Luca: Is it drawing? Is it painting? Is it writing? I can’t decide because it’s all three of them together.

Will: I’ve never made that distinction in mark-making or writing or typography or someone sat writing an email; it’s still producing something on the screen or wall or surface.

Mike: You’re also using a very strong blue ink here directly onto very white walls; have you made any mistakes?

Luca: We’ve never corrected anything.

“Most of it was improvised while we were making it. We’re quite well-rehearsed now”

Will: Most of it was improvised while we were making it. We’re quite well-rehearsed now.

Mike: When drawing, the surface of the paper is very important. You get these ‘sounds’ from a surface, you can’t hear them but it’s there, and it’s how you react to the pressure of the pen. You’re using the wall as a surface here; do you ever make adjustments for that sort of thing, when you think ‘actually it feels different’? Do you ever think a surface feels right or wrong?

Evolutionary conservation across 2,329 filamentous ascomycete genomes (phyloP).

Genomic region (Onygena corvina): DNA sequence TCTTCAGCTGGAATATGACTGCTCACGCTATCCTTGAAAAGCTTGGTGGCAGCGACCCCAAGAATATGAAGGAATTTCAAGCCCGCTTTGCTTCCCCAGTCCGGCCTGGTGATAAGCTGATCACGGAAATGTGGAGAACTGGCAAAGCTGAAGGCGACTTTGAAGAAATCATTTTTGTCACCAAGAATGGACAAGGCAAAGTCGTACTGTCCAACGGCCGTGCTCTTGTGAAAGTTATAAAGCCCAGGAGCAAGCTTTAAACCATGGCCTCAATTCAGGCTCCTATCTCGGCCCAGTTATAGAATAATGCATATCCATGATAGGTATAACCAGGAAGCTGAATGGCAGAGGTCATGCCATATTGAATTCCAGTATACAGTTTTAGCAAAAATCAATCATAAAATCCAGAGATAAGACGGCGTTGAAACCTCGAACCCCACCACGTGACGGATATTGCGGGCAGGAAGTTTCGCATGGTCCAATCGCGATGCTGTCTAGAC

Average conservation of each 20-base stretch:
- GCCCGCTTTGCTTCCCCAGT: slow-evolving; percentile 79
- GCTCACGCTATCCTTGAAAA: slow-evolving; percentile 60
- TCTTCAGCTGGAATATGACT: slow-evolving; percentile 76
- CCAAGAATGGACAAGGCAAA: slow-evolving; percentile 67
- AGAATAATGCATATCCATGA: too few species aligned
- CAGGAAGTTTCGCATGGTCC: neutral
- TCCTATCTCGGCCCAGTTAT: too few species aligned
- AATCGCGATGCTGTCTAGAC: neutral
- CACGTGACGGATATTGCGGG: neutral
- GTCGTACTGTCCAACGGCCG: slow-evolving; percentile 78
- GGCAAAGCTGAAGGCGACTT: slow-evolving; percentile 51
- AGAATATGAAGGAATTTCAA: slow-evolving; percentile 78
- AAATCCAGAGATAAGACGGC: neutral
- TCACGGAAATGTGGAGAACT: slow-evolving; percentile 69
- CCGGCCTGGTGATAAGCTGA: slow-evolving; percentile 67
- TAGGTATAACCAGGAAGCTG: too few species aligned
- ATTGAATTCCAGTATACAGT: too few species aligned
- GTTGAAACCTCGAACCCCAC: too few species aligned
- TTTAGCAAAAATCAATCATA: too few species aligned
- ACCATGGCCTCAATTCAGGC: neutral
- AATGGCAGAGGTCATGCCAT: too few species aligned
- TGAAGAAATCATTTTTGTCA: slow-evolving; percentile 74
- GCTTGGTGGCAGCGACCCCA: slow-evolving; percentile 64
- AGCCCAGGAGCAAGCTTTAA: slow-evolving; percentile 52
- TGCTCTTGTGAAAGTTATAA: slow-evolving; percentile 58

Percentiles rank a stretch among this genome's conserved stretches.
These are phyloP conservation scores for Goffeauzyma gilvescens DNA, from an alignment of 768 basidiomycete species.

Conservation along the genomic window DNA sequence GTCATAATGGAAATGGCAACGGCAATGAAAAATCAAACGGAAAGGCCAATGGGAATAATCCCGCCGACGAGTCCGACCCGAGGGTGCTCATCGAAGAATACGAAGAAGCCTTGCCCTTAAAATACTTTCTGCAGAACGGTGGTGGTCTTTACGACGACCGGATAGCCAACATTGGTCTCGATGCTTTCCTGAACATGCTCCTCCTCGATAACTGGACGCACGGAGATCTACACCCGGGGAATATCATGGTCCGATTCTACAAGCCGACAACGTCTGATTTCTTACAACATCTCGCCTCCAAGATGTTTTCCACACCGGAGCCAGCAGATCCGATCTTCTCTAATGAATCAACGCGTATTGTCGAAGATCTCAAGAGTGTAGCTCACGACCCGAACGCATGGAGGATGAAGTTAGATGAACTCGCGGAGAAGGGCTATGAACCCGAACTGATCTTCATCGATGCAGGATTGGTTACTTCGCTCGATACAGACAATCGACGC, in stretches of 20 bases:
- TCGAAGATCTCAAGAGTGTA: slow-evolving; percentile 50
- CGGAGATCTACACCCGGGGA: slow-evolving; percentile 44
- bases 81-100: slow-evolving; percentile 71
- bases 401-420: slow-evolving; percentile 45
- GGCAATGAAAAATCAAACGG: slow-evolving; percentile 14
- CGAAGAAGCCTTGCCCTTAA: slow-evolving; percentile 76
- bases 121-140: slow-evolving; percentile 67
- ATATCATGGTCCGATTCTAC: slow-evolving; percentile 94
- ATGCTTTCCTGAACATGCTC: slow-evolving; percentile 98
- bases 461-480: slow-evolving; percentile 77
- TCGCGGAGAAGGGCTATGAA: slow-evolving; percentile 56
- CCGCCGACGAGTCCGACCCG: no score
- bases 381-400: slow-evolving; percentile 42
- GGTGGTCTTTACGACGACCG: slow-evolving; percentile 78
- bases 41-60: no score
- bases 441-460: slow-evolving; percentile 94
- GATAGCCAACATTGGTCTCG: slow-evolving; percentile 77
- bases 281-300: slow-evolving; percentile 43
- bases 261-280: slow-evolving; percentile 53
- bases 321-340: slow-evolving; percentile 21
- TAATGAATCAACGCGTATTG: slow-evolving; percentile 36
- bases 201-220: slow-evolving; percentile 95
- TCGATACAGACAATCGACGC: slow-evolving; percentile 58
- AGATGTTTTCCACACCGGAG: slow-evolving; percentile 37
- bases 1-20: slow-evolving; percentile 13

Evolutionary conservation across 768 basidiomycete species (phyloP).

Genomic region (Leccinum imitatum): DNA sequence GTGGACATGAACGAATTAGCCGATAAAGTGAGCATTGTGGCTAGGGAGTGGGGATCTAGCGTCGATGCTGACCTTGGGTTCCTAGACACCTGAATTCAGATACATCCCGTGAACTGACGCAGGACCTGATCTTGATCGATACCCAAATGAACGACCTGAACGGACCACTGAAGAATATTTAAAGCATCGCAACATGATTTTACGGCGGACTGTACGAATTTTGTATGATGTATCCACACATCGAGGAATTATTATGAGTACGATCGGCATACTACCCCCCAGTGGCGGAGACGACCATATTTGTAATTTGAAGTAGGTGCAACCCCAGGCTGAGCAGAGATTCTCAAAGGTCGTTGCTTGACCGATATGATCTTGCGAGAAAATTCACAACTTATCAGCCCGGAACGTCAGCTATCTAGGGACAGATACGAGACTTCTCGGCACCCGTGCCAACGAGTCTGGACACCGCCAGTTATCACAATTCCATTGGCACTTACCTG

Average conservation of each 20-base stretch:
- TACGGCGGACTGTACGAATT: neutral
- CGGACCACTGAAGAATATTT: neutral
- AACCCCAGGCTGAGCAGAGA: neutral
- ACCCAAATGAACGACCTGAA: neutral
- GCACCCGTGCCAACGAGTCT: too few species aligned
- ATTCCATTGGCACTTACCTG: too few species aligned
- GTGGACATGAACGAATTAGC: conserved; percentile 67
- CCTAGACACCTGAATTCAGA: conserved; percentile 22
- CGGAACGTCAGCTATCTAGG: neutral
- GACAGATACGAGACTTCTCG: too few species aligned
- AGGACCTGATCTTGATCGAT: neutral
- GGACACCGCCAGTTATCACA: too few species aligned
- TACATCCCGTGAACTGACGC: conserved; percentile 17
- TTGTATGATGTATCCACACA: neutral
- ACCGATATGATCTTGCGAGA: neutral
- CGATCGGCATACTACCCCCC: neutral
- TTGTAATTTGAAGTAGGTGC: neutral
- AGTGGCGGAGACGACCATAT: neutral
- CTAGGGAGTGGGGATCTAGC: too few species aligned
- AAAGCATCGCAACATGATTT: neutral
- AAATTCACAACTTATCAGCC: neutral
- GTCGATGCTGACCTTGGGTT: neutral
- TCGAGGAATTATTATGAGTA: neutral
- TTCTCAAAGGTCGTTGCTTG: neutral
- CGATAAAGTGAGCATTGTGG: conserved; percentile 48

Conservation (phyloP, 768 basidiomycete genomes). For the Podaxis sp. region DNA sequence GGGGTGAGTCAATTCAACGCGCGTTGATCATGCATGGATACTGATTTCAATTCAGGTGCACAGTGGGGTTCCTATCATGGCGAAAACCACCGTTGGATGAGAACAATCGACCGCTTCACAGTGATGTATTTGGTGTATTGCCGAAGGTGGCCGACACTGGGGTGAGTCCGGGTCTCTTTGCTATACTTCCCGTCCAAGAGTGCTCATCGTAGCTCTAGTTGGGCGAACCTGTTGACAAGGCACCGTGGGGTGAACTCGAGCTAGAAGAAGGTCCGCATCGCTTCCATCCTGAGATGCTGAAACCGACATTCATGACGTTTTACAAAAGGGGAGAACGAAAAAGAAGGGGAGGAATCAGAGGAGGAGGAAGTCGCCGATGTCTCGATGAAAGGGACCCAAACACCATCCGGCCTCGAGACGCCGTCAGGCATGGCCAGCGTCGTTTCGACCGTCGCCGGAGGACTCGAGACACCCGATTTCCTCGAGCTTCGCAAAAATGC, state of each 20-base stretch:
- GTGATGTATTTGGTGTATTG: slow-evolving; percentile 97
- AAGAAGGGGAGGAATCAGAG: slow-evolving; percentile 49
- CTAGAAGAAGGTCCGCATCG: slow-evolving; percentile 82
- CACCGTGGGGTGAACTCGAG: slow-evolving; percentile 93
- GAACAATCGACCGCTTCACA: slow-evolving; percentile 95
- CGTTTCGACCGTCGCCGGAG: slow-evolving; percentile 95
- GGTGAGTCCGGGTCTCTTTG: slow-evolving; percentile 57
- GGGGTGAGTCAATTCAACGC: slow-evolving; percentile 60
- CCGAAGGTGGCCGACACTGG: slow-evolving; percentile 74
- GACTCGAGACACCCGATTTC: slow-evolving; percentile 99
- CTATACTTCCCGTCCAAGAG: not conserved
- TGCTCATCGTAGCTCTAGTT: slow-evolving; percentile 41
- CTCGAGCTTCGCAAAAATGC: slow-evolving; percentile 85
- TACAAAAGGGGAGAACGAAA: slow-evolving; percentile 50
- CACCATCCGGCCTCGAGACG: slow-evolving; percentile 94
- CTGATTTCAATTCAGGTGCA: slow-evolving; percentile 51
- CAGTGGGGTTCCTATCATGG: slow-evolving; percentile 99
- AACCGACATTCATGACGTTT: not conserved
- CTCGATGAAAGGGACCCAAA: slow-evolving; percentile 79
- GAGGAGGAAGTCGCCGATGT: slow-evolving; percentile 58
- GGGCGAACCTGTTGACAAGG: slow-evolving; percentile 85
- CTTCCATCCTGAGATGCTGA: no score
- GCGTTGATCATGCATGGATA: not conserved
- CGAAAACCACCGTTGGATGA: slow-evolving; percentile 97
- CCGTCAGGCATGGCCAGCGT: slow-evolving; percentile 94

Luca: In Switzerland, for an exhibition at Kunsthaus Glarus, we did it on a wall whose texture was quite grainy. And it took us a day to adjust and then it went very well.

Will: It wasn’t quite like concrete but it was about as rough as that. It’s texture was that.

Luca: Then you start to think about the consistency of the sponge tip and the fluidity of the paint. It becomes very technical and it’s not exactly how we like to work.

Will: We had to be really persistent with ourselves and not give up. For the first few hours, you’re thinking of completely different constructions and different solutions, and different pens. Then you just have to start all over again, because it takes two days longer to test all of that. It started working but it was really hard work, it was really bumpy and lumpy, not smooth at all.

Mike: Often in handwriting there is a speed and a shortness. But you have to be deliberate in your work, and those nuances — speed and all those things — they are tiny but they make a big difference don’t they?

Will: Once we put the A too close to the L and we couldn’t get that loop, so we made it up.